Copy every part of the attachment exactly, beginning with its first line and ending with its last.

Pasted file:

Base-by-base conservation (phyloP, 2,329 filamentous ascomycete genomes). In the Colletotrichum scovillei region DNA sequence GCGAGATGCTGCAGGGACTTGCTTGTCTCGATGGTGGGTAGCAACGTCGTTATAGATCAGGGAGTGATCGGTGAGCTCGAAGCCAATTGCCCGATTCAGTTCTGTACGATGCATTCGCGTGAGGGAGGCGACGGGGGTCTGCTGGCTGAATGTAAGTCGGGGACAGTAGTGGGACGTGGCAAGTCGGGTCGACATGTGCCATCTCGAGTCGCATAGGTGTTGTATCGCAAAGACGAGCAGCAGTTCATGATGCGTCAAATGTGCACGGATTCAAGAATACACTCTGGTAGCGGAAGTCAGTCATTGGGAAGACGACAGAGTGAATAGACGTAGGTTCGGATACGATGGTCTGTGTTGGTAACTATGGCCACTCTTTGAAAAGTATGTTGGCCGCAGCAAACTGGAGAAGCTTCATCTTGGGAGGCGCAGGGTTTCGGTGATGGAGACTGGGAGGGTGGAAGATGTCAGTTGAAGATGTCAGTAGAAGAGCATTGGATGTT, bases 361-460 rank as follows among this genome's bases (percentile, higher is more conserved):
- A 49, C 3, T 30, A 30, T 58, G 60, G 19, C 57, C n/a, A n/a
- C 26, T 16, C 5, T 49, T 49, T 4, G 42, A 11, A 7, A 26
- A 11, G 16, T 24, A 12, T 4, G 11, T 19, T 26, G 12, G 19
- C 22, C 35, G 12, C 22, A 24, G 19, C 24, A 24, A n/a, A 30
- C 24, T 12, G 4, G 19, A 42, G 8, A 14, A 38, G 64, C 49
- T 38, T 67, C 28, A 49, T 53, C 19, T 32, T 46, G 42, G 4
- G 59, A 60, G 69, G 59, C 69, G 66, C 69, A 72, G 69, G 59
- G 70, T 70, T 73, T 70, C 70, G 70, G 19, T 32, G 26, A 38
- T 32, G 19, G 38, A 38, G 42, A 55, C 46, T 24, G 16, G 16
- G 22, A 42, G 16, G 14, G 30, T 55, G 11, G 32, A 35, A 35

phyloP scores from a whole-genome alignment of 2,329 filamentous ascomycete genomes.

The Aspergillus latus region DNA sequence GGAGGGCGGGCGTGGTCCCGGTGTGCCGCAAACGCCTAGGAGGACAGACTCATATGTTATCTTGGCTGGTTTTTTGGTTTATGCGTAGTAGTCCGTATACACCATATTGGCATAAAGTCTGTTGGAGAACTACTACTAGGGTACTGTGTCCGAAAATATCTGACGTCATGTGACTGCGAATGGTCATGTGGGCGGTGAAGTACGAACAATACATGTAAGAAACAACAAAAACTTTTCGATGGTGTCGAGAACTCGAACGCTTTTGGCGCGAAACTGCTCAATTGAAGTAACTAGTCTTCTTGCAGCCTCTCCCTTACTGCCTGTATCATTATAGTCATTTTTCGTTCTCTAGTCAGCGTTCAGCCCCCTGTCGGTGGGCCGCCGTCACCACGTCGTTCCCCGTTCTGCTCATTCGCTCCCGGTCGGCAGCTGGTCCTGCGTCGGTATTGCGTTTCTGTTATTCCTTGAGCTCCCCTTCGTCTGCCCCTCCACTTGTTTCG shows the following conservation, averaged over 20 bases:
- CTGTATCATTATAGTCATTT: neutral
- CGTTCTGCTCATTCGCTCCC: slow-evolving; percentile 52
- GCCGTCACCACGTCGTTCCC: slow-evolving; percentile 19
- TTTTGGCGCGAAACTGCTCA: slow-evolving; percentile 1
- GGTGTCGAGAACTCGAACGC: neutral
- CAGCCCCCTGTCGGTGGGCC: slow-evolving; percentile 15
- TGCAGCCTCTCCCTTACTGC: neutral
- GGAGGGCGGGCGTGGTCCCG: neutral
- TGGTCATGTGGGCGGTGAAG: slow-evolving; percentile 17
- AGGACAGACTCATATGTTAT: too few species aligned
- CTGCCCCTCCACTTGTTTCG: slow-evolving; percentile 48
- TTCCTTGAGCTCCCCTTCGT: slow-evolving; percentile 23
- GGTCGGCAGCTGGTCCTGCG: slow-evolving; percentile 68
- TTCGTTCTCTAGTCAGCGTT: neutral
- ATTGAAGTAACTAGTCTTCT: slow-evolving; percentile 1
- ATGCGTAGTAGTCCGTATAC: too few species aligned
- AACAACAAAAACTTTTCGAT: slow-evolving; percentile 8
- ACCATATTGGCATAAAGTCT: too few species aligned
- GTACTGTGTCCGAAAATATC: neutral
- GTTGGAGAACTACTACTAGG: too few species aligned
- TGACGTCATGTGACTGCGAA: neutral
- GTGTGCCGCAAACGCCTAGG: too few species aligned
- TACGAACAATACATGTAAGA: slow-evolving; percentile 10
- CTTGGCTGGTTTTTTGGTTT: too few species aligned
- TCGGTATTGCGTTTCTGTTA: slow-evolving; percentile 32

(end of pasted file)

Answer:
Base-by-base conservation (phyloP, 2,329 filamentous ascomycete genomes). In the Colletotrichum scovillei region DNA sequence GCGAGATGCTGCAGGGACTTGCTTGTCTCGATGGTGGGTAGCAACGTCGTTATAGATCAGGGAGTGATCGGTGAGCTCGAAGCCAATTGCCCGATTCAGTTCTGTACGATGCATTCGCGTGAGGGAGGCGACGGGGGTCTGCTGGCTGAATGTAAGTCGGGGACAGTAGTGGGACGTGGCAAGTCGGGTCGACATGTGCCATCTCGAGTCGCATAGGTGTTGTATCGCAAAGACGAGCAGCAGTTCATGATGCGTCAAATGTGCACGGATTCAAGAATACACTCTGGTAGCGGAAGTCAGTCATTGGGAAGACGACAGAGTGAATAGACGTAGGTTCGGATACGATGGTCTGTGTTGGTAACTATGGCCACTCTTTGAAAAGTATGTTGGCCGCAGCAAACTGGAGAAGCTTCATCTTGGGAGGCGCAGGGTTTCGGTGATGGAGACTGGGAGGGTGGAAGATGTCAGTTGAAGATGTCAGTAGAAGAGCATTGGATGTT, bases 361-460 rank as follows among this genome's bases (percentile, higher is more conserved):
- A 49, C 3, T 30, A 30, T 58, G 60, G 19, C 57, C n/a, A n/a
- C 26, T 16, C 5, T 49, T 49, T 4, G 42, A 11, A 7, A 26
- A 11, G 16, T 24, A 12, T 4, G 11, T 19, T 26, G 12, G 19
- C 22, C 35, G 12, C 22, A 24, G 19, C 24, A 24, A n/a, A 30
- C 24, T 12, G 4, G 19, A 42, G 8, A 14, A 38, G 64, C 49
- T 38, T 67, C 28, A 49, T 53, C 19, T 32, T 46, G 42, G 4
- G 59, A 60, G 69, G 59, C 69, G 66, C 69, A 72, G 69, G 59
- G 70, T 70, T 73, T 70, C 70, G 70, G 19, T 32, G 26, A 38
- T 32, G 19, G 38, A 38, G 42, A 55, C 46, T 24, G 16, G 16
- G 22, A 42, G 16, G 14, G 30, T 55, G 11, G 32, A 35, A 35

phyloP scores from a whole-genome alignment of 2,329 filamentous ascomycete genomes.

The Aspergillus latus region DNA sequence GGAGGGCGGGCGTGGTCCCGGTGTGCCGCAAACGCCTAGGAGGACAGACTCATATGTTATCTTGGCTGGTTTTTTGGTTTATGCGTAGTAGTCCGTATACACCATATTGGCATAAAGTCTGTTGGAGAACTACTACTAGGGTACTGTGTCCGAAAATATCTGACGTCATGTGACTGCGAATGGTCATGTGGGCGGTGAAGTACGAACAATACATGTAAGAAACAACAAAAACTTTTCGATGGTGTCGAGAACTCGAACGCTTTTGGCGCGAAACTGCTCAATTGAAGTAACTAGTCTTCTTGCAGCCTCTCCCTTACTGCCTGTATCATTATAGTCATTTTTCGTTCTCTAGTCAGCGTTCAGCCCCCTGTCGGTGGGCCGCCGTCACCACGTCGTTCCCCGTTCTGCTCATTCGCTCCCGGTCGGCAGCTGGTCCTGCGTCGGTATTGCGTTTCTGTTATTCCTTGAGCTCCCCTTCGTCTGCCCCTCCACTTGTTTCG shows the following conservation, averaged over 20 bases:
- CTGTATCATTATAGTCATTT: neutral
- CGTTCTGCTCATTCGCTCCC: slow-evolving; percentile 52
- GCCGTCACCACGTCGTTCCC: slow-evolving; percentile 19
- TTTTGGCGCGAAACTGCTCA: slow-evolving; percentile 1
- GGTGTCGAGAACTCGAACGC: neutral
- CAGCCCCCTGTCGGTGGGCC: slow-evolving; percentile 15
- TGCAGCCTCTCCCTTACTGC: neutral
- GGAGGGCGGGCGTGGTCCCG: neutral
- TGGTCATGTGGGCGGTGAAG: slow-evolving; percentile 17
- AGGACAGACTCATATGTTAT: too few species aligned
- CTGCCCCTCCACTTGTTTCG: slow-evolving; percentile 48
- TTCCTTGAGCTCCCCTTCGT: slow-evolving; percentile 23
- GGTCGGCAGCTGGTCCTGCG: slow-evolving; percentile 68
- TTCGTTCTCTAGTCAGCGTT: neutral
- ATTGAAGTAACTAGTCTTCT: slow-evolving; percentile 1
- ATGCGTAGTAGTCCGTATAC: too few species aligned
- AACAACAAAAACTTTTCGAT: slow-evolving; percentile 8
- ACCATATTGGCATAAAGTCT: too few species aligned
- GTACTGTGTCCGAAAATATC: neutral
- GTTGGAGAACTACTACTAGG: too few species aligned
- TGACGTCATGTGACTGCGAA: neutral
- GTGTGCCGCAAACGCCTAGG: too few species aligned
- TACGAACAATACATGTAAGA: slow-evolving; percentile 10
- CTTGGCTGGTTTTTTGGTTT: too few species aligned
- TCGGTATTGCGTTTCTGTTA: slow-evolving; percentile 32